Wednesday, October 24, 2007

Economic Outlook...Dim Government's Response....Worse

American's seem to have an amazingly tiny attention span. When the "subprime" mortgage problems began to bubble up people were worried. Now? Most people don't seem to care. That's unfortunate because the hammer hasn't fallen yet. It takes time but it will trickle down. Buckle up.
Merrill Lynch - $8 billion in write offs for bad debt. They went from a profit of $3 billion to a net loss of $2.3 billion.

Bank of America - 32% drop in 2007 Q3 profits. Net income fell 1.72 billion dollars.

Bear Stearns - 61% drop in 2007 Q3 profits. Total revenue fell 38%.

Countrywide Financial - 37% drop in Q1 2007 profits. Net income fell 249.5 million.

Citigroup - 57% drop in Q3 2007 profits. $6.5 billion in pretax losses and write downs.

I could go on, but these are the best examples. The bigger question is what does this mean? The drop in profits alone is irrelevant for the wider economy. What is relevant is how these loses have tightened equity markets. Less capital leads to less investment which leads to fewer jobs. It is a very simple equation. The fed has bailed out the banks with bundles of cheap cash (notice the dollar's value falling hourly?), but banks will still tighten their lending practices.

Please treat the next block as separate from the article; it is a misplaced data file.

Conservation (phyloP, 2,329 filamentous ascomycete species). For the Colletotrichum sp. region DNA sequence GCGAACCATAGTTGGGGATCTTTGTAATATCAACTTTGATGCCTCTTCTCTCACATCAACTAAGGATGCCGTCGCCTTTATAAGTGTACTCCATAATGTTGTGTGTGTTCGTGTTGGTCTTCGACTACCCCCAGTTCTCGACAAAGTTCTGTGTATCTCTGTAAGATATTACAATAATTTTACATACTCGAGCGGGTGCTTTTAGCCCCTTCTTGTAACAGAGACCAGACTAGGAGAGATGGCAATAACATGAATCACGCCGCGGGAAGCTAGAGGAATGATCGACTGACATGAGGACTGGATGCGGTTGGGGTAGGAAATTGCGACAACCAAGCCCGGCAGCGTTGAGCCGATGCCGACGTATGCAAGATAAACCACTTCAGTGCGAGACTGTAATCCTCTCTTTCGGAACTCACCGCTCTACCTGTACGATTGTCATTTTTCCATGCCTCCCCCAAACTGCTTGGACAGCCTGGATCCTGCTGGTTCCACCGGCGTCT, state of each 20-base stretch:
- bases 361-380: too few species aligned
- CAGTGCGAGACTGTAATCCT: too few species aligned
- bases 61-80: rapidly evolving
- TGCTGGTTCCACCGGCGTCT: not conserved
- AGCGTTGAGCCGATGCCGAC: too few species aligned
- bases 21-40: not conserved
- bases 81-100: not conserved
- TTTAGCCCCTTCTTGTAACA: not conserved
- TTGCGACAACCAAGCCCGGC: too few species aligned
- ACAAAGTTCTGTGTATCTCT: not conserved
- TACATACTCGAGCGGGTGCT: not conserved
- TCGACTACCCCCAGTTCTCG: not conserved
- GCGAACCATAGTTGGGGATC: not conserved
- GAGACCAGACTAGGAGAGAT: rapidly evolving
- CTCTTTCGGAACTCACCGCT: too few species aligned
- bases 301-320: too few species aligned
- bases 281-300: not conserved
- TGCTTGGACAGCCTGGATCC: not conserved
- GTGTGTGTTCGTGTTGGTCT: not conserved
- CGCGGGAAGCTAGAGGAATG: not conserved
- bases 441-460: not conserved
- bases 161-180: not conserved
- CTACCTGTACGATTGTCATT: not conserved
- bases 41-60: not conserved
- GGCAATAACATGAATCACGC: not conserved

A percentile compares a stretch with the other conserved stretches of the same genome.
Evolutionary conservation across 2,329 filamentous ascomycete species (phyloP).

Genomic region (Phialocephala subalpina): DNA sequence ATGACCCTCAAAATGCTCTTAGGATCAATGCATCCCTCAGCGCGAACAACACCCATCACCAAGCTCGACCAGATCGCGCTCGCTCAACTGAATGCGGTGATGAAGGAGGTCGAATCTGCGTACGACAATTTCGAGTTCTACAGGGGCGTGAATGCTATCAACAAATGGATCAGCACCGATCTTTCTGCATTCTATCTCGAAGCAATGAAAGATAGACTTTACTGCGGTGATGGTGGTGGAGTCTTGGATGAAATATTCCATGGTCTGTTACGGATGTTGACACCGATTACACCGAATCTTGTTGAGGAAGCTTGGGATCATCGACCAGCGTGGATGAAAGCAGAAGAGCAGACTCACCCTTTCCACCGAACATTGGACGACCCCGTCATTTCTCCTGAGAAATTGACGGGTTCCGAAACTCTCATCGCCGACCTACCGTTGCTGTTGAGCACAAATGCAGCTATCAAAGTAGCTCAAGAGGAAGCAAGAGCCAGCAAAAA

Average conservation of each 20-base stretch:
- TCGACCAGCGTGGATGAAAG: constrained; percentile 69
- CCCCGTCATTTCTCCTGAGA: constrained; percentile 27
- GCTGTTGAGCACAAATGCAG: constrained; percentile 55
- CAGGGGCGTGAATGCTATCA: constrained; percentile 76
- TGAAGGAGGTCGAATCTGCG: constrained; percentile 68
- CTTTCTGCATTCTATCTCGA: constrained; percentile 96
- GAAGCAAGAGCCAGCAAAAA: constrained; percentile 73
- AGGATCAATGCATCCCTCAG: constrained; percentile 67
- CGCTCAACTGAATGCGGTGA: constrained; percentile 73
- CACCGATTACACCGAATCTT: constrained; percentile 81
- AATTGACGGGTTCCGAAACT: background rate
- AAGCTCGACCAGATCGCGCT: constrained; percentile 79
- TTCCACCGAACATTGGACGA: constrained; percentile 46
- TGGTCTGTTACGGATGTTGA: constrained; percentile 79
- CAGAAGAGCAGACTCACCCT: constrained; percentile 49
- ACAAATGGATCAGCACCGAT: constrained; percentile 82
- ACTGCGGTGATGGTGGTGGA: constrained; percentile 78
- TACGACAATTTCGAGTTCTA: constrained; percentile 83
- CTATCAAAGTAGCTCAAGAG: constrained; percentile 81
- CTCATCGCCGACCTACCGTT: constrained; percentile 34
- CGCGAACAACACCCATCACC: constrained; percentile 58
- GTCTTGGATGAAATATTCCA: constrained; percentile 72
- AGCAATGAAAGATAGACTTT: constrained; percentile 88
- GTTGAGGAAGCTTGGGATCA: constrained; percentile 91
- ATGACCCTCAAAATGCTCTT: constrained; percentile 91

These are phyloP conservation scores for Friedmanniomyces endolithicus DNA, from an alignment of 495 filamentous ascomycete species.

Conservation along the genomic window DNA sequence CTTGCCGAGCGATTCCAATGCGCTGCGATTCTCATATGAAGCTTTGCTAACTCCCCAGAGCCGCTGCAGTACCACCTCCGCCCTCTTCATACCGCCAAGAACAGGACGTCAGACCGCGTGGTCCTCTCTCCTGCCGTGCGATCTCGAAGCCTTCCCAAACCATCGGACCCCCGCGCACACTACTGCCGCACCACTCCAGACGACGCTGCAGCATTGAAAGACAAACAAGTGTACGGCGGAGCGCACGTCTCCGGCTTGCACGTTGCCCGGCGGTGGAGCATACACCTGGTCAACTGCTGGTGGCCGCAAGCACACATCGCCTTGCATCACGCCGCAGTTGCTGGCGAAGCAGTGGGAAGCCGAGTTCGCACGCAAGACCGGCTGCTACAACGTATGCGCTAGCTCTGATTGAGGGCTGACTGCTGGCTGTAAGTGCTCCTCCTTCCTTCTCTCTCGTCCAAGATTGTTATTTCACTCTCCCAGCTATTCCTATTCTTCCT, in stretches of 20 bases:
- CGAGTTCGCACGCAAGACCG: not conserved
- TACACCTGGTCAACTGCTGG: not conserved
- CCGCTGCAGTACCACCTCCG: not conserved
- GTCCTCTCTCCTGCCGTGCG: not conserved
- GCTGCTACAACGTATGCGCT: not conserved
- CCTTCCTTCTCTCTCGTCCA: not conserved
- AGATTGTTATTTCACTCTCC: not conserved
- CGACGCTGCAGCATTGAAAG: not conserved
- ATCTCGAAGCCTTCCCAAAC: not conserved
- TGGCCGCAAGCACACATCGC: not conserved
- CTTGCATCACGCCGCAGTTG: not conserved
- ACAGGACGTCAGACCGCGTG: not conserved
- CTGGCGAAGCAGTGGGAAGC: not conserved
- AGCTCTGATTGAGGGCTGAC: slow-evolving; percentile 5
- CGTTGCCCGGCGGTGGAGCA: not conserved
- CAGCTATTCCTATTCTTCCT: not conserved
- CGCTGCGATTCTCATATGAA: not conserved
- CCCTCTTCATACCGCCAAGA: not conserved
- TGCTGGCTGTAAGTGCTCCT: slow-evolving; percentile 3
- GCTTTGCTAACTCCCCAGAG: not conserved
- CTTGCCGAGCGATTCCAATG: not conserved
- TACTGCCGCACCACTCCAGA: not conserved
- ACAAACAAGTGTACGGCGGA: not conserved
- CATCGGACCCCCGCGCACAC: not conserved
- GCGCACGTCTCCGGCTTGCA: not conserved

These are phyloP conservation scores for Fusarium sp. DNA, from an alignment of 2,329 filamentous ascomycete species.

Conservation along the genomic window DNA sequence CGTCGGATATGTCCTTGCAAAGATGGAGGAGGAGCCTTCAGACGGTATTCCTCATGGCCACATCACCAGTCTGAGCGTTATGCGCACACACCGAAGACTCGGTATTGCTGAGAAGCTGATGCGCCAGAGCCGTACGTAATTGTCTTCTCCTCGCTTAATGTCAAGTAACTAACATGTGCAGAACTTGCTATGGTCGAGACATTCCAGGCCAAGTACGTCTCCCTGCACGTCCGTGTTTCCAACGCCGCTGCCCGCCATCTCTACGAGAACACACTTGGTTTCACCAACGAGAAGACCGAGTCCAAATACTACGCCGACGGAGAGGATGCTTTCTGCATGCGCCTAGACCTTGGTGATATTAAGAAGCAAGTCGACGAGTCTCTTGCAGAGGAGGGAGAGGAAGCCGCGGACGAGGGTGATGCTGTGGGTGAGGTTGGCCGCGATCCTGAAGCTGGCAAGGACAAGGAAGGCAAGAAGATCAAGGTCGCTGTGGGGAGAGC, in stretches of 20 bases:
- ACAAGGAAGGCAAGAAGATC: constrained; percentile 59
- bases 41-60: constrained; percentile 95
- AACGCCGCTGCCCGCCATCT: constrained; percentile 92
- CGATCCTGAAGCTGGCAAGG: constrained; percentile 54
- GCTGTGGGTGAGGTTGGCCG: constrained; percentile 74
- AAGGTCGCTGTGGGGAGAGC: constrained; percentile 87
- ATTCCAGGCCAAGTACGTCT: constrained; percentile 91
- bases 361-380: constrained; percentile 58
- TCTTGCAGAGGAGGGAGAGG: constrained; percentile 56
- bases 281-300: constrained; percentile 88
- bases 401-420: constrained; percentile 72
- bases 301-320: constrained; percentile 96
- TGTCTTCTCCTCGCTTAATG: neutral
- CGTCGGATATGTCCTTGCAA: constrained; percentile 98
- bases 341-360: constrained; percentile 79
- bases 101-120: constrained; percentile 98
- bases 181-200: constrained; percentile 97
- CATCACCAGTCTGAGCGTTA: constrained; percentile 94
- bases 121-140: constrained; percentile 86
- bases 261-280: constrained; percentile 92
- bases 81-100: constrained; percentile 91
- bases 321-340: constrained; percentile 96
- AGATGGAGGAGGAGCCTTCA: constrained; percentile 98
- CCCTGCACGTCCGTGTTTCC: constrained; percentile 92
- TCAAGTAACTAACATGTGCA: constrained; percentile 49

What is the government proposing to do? Exacerbate the problem of course. Congressman Barney Frank is proposing to...

"require all mortgage originators to present consumers with loan products appropriate to their current circumstances, ban prepayment penalties for sub-prime mortgages and forbid incentive payments to lenders who steer borrowers into higher-cost loans" (from The Hill)

Imagine if we instituted such rules for restaurants. What would happen? The menu would change for most people depending on who decides the definition of "appropriate", the restaurant wouldn't be able to punish you if you walked out on your check, and waiters would not be allowed to encourage you to buy the extras (desserts, appetizers, drinks). Does not sound like a desirable economic situation for either the buyer or the seller. Essentially the same will happen in the real estate market. There will be a capital crunch.

I'm no historian but this is eerily similar to what happened in the great depression.

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